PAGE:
In 2011, VFFF set out to adopt a ‘strategic focus’ by supporting particular geographies through 'place-based philanthropy'. To begin, we travelled to Condobolin, in the heart of NSW, to identify small actions that could grow into larger efforts, and to identify local champions inspiring and making change in the community.
Over the years, alongside many visits, VFFF has supported 11 different initiatives across the Lachlan Shire with $2.9m. There has been a particular focus on establishing and supporting Growing Lachlan, as a local asset for change. Many wins and breakthroughs have been made on the community’s priorities of community renewal, economic development, community safety, youth and elderly care. These have led to outcomes including job creation, better transition for school leavers, growth in skills and wellbeing, broadening of networks, positive role modelling and exposure to new activities, ideas and possibilities.
A culture of innovation is growing with many more locally-grown responses to local issues emerging. There have also been systemic changes in how community priorities direct investment, how people work together and the capacity of locals to drive long-term change.
Growing Lachlan has been a pioneer of community-led place based initiatives in NSW and has been an almighty learning curve for VFFF. What we learned:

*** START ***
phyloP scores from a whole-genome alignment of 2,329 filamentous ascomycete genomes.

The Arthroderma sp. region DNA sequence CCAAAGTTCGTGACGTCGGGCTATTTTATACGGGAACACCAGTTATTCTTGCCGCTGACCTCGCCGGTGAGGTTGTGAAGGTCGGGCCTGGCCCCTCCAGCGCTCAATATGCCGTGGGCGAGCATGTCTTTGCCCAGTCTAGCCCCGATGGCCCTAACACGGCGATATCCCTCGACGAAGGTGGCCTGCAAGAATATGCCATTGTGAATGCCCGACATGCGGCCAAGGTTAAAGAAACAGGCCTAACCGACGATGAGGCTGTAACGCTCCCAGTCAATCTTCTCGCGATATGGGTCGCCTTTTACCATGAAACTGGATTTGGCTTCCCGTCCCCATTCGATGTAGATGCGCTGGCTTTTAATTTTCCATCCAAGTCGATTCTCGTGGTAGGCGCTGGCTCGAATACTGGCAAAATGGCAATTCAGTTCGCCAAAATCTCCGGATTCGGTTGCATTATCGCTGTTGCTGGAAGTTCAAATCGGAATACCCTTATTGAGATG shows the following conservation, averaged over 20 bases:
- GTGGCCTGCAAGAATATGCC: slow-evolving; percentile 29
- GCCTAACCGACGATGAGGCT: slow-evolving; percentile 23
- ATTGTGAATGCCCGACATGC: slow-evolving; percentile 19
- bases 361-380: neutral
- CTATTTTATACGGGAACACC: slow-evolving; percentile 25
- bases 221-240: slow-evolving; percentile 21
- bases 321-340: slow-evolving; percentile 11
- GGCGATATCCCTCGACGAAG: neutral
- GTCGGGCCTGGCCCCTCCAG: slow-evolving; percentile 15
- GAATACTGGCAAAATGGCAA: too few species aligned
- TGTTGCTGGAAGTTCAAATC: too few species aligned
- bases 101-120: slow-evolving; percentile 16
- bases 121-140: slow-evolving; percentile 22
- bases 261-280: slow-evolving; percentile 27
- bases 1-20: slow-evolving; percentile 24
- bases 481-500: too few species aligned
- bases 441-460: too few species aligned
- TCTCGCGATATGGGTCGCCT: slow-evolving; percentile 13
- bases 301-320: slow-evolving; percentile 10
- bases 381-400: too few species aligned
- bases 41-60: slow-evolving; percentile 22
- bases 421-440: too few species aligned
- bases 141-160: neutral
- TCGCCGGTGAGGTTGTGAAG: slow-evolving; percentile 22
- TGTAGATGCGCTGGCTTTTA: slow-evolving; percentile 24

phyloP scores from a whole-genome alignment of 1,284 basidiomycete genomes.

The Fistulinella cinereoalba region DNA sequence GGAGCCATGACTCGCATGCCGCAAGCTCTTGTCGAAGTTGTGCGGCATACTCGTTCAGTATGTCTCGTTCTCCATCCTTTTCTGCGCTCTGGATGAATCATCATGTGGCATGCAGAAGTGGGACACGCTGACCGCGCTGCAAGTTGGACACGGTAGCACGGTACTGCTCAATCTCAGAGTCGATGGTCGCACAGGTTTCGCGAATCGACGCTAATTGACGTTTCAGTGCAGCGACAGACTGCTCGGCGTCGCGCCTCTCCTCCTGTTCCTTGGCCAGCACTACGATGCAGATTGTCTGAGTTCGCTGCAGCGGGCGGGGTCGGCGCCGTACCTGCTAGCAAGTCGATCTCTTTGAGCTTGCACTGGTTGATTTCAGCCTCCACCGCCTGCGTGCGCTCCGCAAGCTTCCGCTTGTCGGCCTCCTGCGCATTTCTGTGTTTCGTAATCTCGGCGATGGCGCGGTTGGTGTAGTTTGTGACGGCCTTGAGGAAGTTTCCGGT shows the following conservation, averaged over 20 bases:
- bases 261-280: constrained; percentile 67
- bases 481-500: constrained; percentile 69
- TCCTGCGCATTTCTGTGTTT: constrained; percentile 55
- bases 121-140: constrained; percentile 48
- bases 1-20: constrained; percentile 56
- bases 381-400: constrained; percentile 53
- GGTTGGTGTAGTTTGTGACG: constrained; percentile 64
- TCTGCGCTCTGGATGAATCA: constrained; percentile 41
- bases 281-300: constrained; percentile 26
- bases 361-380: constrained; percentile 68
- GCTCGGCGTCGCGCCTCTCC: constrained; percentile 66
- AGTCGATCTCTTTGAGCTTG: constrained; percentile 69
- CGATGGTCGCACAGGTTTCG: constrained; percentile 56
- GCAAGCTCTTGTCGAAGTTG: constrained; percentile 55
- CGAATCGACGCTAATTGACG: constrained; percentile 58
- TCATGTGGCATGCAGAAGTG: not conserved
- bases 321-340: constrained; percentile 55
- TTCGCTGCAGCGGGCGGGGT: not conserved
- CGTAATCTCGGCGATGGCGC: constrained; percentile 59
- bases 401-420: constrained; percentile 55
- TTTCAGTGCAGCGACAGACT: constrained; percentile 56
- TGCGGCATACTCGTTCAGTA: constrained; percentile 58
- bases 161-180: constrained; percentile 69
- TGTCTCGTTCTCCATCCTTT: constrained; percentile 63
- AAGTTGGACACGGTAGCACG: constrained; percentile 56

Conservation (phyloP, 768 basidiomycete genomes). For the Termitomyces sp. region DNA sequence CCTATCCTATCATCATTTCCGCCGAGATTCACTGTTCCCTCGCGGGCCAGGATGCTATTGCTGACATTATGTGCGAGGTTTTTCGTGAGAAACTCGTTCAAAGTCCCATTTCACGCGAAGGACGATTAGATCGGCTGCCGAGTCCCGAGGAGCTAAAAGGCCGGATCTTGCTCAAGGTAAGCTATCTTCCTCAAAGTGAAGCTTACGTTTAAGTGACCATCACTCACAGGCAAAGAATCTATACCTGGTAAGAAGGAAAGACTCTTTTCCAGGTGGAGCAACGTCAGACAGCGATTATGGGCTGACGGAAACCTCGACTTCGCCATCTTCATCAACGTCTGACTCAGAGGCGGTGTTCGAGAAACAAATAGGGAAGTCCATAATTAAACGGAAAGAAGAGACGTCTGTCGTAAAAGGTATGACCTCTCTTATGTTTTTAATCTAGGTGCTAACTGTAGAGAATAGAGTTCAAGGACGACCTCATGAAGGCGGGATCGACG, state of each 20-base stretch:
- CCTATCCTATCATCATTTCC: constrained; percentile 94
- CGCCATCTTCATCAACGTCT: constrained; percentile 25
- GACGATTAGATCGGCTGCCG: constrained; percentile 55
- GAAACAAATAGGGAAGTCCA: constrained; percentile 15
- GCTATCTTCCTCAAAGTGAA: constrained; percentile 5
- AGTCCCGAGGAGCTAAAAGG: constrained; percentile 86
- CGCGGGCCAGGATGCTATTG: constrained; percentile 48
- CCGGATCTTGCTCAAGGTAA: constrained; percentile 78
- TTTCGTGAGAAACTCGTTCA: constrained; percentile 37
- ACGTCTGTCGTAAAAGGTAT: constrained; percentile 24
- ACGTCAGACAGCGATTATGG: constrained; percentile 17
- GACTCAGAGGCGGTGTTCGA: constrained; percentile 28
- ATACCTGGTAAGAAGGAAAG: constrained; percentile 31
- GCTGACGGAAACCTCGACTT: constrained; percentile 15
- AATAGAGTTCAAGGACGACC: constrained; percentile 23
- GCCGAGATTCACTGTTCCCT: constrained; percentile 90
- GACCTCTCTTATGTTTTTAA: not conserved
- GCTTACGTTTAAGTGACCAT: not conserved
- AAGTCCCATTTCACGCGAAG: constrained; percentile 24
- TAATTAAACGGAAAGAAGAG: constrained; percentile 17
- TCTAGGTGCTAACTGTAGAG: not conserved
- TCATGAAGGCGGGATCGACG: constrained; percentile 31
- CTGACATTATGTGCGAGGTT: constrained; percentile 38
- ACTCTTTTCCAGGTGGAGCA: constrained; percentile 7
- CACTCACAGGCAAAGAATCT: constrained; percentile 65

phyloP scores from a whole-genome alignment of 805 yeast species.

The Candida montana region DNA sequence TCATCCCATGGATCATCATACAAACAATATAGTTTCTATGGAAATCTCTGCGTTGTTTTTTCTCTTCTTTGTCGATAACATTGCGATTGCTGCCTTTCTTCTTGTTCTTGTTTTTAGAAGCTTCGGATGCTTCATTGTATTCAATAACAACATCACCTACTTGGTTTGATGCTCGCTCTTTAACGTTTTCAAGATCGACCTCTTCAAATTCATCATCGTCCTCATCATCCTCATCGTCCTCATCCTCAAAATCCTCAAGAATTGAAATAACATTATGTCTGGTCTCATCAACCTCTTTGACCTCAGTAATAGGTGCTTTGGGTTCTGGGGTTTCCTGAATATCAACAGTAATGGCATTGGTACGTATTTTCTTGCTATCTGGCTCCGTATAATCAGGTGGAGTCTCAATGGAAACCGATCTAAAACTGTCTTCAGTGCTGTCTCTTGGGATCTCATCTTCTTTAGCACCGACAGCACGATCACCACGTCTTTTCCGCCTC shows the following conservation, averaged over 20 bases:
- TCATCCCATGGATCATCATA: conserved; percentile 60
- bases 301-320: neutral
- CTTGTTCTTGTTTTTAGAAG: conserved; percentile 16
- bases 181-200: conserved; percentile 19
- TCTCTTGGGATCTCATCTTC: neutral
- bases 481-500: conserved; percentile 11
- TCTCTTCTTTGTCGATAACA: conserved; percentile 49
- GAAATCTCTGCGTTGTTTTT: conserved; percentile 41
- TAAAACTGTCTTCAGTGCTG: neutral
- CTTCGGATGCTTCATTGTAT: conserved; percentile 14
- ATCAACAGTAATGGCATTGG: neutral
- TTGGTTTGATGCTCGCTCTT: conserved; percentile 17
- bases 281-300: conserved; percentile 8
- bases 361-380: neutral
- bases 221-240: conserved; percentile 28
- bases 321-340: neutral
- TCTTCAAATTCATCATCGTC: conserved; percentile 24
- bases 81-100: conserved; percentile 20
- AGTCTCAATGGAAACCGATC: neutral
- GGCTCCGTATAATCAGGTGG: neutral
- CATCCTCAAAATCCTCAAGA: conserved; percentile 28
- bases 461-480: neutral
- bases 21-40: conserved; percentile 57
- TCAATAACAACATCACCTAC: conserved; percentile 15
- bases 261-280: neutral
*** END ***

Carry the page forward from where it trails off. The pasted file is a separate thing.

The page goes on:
- Change can only come from within communities, so build capacity in place
- Demand indicates opportunity for change, not need
- Hearing the voice of communities and those impacted is the only way to ensure demand exists
- Silos working in isolation do not dint multi-faceted issues, so connect and coordinate efforts and activities
We also saw that the many unresponsive and unconnected social programs operating in communities were not reaching into the bedrock of communities or combatting the root causes of their disadvantage.
Armed with these learnings, we started supporting other places having a go at tackling things differently – by inverting the system to being driven from the grassroots up, starting with the community in a place and their hopes and needs. Between 2012 and 2019, our investment has grown to $11m across these sites.
Achieving change in places that experience disadvantage takes trust and time, and is challenged by a constant turnover of leaders, especially in schools, councils and police. And although it is inch by inch, some of these communities are already kicking big goals.
Maranguka Bourke’s collective efforts were found to have saved $3m in 12 months in reduced crime and economic development. The Children and Prison Program Group in Dubbo have worked together to reduce youth crime and change policing practices since 2015. Their groundwork led to NSW Police establishing the state’s first Aboriginal Youth Liaison team, which has seen a 43% reduction in juvenile crime in 3 months. Logan Together’s work in early childhood is seeing Logan buck the trend of like communities by reducing childhood vulnerability.
What has this meant for VFFF?
We can now better direct the 60% of our funds that reach rural and regional communities and we ensure all our grants are for ‘demand driven’ work.
The place-based work also paved the way for our other strategic programs Children & Prison, Fair Education and CODE, and for moving beyond siloed funding themes to a more systemic approach with Thriving People and Places.
It also led to and informed our $5m investment in FRRR for Investing in Rural Community Futures, which kicks off in earnest in 2020 in Leeton, Nambucca Heads and Junee.